"In mid-October 2023, Russia’s Ministry of Education and Science reportedly instructed universities to avoid open discussion of any 'negative political, economic and social trends' in Russia during academic activities," the UK's MoD reported Sunday morning. " This constitutes a further restriction of the information space in wartime Russia, making it more difficult to openly discuss policy issues. In the longer term, this will likely further the trend of Russian policy-making taking place in an echo-chamber of politically acceptable, pro-Kremlin perspectives. It is highly likely that the Kremlin wishes to further suppress negative perspectives on the ‘special military operation’ in the run up to President Vladimir Putin’s anticipated bid for re-election in March 2024."
Antisemitic demonstrations in the Russian republic of Dagestan.
The ISW reports that interethnic and interreligious tensions within Russia have begun to manifest themselves in violence, specifically in the Caspian republic of Dagestan, where there have been several recent antisemitic outbreaks. The most prominent of the demonstrations involved the storming of an airliner recently arrived at Makhachkala from Tel Aviv. The AP, citing local officials, says that at least twenty people were injured in the incident. They were sparked by the (apparently false) rumor that Russian authorities intended to resettle large numbers of Israeli refugees in Dagestan. So far Moscow is leaving the matter in the hands of regional authorities. The Makhachkala airport has been closed and is expected to remain so at least through the end of this week. The ISW sees indications that the head of the FSB, out of favor for his agency's poor record of providing intelligence on Ukraine--it was the FSB who assured the Kremlin that an invasion would be a walkover--may be exploiting the current surge in "ethnoreligious tensions" in an attempt to return to President Putin's good graces.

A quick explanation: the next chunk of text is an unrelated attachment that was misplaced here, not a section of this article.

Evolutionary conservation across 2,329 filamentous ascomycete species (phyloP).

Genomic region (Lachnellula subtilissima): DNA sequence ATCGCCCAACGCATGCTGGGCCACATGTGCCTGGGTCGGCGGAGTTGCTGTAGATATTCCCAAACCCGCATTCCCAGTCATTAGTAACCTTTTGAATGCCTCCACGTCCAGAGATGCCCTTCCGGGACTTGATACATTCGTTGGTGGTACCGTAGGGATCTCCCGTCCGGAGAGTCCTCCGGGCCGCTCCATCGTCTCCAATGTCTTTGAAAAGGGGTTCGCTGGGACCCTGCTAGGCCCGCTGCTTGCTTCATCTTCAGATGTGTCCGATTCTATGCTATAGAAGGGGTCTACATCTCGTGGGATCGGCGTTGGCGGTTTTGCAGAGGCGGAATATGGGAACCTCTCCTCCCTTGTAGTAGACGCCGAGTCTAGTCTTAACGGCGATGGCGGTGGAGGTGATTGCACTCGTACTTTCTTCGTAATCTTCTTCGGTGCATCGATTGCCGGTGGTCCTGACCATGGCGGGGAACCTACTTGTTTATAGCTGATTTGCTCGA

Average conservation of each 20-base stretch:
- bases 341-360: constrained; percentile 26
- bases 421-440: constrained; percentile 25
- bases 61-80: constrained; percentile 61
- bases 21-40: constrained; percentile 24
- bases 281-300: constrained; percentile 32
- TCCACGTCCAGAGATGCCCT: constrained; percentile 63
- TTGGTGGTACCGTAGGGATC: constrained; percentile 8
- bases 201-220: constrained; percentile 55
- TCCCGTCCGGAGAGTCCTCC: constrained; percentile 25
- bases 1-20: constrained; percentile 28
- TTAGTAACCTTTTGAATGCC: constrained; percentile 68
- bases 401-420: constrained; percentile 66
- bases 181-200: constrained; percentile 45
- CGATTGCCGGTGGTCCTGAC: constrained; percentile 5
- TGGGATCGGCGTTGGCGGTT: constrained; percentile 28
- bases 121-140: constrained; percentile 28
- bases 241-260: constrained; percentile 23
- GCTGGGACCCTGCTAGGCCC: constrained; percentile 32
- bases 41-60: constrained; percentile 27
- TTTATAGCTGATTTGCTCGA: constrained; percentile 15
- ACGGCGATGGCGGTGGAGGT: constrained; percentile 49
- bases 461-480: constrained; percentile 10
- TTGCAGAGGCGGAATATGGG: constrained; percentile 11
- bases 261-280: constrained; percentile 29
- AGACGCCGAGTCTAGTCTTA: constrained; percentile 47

Ukrainian auxiliaries disrupt Internet service in Russian-occupied territory.
The Record reports that the IT Army of Ukraine conducted DDoS attacks against three Russian ISPs (Internet service providers) operating in Russian-occupied Ukrainian territory: Miranda-media, Krimtelekom, and MirTelekom. Service was up and down beginning Friday, with disruptions lasting longest in occupied Crimea. The IT Army is a true, avowed auxiliary service of the Ukrainian government, and not a deniable front group like those Russia has typically marshaled. Euromaidan Press noted that the DDoS action against the Russian ISPs was reported on 27 October by Ukraine’s Minister of Digital Transformation Mykhailo Fedorov.